Why the Southern Baptists' Rejection of the Confederate Flag Matters
Russell Moore is President of the Southern Baptist Ethics & Religious Liberty Commission. He formerly served as Dean of the School of Theology at The Southern Baptist Theological Seminary and executive director of the Carl F. H. Henry Institute for Evangelical Engagement. Dr. Moore is the author of The Kingdom of Christ: The New Evangelical Perspective (Crossway, 2004) and Adopted for Life: The Priority of Adoption for Christian Families and Churches (Crossway, May 2009).
- 2016 Jun 15
It’s not often that I find myself wiping away tears in a denominational meeting, but I just did. The Southern Baptist Convention voted overwhelmingly to repudiate the display of the Confederate Battle Flag. This conservative evangelical denomination gathered together just miles from Ferguson, Missouri, to stand together against one lingering divisive symbol.
To understand the significance of this, one must note the “Southern” in “Southern Baptist Convention.” This doesn’t speak to geography; there are SBC churches in all fifty states. It speaks to history. The Southern Baptist Convention was formed in 1845, over a controversy about appointing slaveholders as missionaries. The SBC was wrong, and more than wrong. The SBC of 1845, and for many years after, was in open sin against a holy God, and against those who bear his image.
This afternoon, the Convention voted, from the floor, to amend the resolution about the flag as it was reported out of the Resolutions Committee. The proposed resolution spoke about the way that many people fly the flag out of a sense of family history or honor. The Convention voted to strike that language. The committee version called for Southern Baptists “to limit” the display of the flag and to “consider” stopping flying it altogether. The Convention decided stronger language was in order.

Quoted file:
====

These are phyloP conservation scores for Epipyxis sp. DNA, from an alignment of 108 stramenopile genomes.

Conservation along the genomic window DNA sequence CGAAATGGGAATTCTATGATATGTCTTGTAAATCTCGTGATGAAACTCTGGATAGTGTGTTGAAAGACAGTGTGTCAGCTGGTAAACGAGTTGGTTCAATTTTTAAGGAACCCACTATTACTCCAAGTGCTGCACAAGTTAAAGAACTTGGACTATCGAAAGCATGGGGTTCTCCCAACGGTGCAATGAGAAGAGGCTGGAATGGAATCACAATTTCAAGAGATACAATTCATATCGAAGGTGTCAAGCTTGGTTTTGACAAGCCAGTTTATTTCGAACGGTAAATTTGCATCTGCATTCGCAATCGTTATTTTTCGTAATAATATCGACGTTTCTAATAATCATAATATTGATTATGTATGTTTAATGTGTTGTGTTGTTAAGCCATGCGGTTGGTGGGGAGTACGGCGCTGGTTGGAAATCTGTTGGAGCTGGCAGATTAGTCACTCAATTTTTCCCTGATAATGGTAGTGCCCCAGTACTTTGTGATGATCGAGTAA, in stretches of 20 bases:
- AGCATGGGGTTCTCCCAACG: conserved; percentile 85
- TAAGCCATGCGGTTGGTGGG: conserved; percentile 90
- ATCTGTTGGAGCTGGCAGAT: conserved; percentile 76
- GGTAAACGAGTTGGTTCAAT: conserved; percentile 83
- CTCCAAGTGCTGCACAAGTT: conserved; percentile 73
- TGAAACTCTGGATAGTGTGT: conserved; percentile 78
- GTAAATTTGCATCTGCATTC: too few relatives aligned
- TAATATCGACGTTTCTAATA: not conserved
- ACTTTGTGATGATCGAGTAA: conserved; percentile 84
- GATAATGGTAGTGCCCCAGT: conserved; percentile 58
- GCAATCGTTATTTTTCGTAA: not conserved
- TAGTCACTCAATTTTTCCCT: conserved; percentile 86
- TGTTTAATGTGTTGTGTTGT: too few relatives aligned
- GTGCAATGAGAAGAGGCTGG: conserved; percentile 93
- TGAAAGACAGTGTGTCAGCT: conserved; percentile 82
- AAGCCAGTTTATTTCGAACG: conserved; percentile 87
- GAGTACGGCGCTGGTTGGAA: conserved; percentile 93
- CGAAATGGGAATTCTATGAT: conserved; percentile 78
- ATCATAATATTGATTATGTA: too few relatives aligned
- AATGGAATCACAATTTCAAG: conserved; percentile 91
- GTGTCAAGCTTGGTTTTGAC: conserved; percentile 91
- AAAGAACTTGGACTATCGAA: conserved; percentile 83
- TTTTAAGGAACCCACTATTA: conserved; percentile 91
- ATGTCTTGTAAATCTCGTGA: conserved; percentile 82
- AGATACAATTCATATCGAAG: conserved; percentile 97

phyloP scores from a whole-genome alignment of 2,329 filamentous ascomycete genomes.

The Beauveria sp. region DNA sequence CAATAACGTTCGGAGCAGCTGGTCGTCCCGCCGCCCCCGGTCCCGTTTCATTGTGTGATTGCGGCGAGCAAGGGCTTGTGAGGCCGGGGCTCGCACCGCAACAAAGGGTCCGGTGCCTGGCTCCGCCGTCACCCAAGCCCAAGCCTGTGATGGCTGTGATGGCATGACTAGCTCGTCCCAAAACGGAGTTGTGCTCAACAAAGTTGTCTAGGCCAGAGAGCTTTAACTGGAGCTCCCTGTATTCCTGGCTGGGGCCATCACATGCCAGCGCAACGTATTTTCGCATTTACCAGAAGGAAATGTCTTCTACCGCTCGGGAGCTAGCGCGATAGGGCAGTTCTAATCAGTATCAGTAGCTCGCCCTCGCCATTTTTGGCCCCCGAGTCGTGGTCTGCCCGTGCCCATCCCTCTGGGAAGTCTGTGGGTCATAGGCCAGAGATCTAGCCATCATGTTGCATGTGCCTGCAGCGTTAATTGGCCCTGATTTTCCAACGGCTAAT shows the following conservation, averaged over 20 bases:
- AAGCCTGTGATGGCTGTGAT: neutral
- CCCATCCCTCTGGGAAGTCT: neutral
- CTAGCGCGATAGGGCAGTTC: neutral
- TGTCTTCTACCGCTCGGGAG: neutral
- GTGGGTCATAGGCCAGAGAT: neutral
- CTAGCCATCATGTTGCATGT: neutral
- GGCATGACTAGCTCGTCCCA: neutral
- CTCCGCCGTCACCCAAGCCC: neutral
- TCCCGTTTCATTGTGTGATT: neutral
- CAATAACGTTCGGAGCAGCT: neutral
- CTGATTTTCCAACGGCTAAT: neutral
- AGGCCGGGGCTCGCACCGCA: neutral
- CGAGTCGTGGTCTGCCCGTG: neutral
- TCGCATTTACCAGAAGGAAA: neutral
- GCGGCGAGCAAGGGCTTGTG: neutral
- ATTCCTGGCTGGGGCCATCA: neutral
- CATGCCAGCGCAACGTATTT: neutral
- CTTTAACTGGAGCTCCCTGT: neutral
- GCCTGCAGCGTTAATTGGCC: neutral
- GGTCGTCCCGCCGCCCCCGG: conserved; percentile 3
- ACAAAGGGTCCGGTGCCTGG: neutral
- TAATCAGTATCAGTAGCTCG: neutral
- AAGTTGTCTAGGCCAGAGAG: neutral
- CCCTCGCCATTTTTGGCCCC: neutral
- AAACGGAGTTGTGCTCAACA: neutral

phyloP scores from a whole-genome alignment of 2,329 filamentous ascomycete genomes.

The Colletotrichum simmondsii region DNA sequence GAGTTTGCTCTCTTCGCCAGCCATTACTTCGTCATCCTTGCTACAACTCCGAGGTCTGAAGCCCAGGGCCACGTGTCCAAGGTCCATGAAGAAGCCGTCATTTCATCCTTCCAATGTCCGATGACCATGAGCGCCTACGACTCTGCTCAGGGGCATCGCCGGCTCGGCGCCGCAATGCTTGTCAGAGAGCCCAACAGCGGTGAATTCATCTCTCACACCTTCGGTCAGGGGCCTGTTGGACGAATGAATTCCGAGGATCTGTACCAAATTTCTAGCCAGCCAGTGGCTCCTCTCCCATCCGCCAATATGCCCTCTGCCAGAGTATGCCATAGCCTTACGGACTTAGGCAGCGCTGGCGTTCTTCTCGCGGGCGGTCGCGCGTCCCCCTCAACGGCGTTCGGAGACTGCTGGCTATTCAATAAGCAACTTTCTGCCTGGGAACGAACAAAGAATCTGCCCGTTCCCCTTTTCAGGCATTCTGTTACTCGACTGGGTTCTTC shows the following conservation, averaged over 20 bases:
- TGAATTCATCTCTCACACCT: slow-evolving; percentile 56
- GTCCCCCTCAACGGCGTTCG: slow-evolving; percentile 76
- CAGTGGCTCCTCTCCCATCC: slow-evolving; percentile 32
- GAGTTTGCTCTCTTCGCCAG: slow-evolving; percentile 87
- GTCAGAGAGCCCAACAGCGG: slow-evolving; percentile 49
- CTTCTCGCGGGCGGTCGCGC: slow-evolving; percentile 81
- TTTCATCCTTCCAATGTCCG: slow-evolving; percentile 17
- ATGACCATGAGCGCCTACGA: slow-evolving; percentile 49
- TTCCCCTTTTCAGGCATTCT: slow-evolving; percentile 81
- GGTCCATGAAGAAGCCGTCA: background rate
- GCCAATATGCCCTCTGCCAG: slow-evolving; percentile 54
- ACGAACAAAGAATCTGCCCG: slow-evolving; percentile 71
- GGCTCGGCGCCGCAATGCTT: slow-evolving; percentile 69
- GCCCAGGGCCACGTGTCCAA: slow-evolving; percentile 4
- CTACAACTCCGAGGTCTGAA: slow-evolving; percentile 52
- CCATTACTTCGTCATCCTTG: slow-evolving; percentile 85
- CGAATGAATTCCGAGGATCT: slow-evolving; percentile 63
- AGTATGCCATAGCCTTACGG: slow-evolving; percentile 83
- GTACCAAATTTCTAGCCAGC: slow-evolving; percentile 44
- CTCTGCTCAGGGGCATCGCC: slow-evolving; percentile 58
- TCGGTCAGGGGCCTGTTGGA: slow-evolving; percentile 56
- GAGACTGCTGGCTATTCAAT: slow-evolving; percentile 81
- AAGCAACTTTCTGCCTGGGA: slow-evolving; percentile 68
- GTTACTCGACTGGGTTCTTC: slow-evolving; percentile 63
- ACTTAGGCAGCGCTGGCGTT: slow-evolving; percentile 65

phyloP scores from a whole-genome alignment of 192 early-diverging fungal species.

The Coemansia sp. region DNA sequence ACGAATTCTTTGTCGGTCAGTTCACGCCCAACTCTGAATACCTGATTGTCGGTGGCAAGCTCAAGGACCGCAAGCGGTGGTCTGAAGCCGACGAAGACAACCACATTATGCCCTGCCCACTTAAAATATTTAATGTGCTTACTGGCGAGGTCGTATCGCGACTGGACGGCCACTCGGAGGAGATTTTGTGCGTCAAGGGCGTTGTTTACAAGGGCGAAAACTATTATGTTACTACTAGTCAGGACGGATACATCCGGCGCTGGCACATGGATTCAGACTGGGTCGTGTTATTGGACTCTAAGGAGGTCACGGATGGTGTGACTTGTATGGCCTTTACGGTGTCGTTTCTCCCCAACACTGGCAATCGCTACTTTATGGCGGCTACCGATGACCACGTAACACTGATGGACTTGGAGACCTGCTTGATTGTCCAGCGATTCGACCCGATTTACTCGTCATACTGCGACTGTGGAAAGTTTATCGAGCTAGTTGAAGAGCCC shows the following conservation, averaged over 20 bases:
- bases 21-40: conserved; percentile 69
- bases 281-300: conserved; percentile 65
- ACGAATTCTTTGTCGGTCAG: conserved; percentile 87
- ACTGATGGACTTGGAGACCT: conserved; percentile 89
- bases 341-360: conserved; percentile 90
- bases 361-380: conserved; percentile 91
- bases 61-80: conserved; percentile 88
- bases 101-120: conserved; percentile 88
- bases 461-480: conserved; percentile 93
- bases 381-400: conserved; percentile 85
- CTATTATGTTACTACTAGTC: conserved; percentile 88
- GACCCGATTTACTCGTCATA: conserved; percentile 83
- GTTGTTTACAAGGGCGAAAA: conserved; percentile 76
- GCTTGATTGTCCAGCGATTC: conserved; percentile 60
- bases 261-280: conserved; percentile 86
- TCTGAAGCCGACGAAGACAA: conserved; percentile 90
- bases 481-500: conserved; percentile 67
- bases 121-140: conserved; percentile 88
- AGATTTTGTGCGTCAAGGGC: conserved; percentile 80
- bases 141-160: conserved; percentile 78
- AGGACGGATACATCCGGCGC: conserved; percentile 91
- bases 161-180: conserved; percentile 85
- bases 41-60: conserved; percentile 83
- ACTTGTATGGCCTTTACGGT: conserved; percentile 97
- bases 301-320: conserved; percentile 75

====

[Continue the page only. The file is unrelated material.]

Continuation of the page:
In an amendment, offered by former SBC president James Merritt, himself a descendant of slaveholder, the Convention voted to say this: “We call our brothers and sisters in Christ to discontinue the display of the Confederate battle flag as a sign of solidarity of the whole Body of Christ, including our African-American brothers and sisters.”
Does this change the game as it applies to the crushing issues of racial injustice around us? Of course it does not. But at the same time, we cannot dismiss this as just about symbols. Symbols matter.
The Convention recognized today what the flag represents, and what it says to our African American brothers and sisters in Christ. The flag hearkens back to a day when in order to justify idolatrous Mammonism, Southern religion wove a counter-biblical folk theology that stood on the other side of Jesus. The flag also points to years and years of domestic terrorism against African-Americans, often with threats of physical violence.
Like James Merritt, I’m a descendant of Confederate veterans too. But my family history is more complicated than just that. I’m a part of another family now, a bigger family that spans heaven and earth, a people from every tribe, tongue, nation, and language. The gospel frees us from scrapping for our “heritage” at the expense of others. The gospel frees us, as the Bible says, to “pursue what makes for peace and for mutual upbuilding” (Rom. 14:19). The gospel calls us to “bear one another’s burdens” (Gal. 6:2). What hurts one part of the Body hurts us all.
As I’ve said before, the Cross and the Confederate flag cannot co-exist without one setting the other on fire. Today, messengers to the Southern Baptist Convention, including many white Anglo southerners, decided the cross was more important than the flag. They decided our African-American brothers and sisters are more important than family heritage. We decided that we are defined not by a Lost Cause but by amazing grace. Let’s pray for wisdom, work for justice, love our neighbors.
And let’s take down that flag.
Publication date: June 15, 2016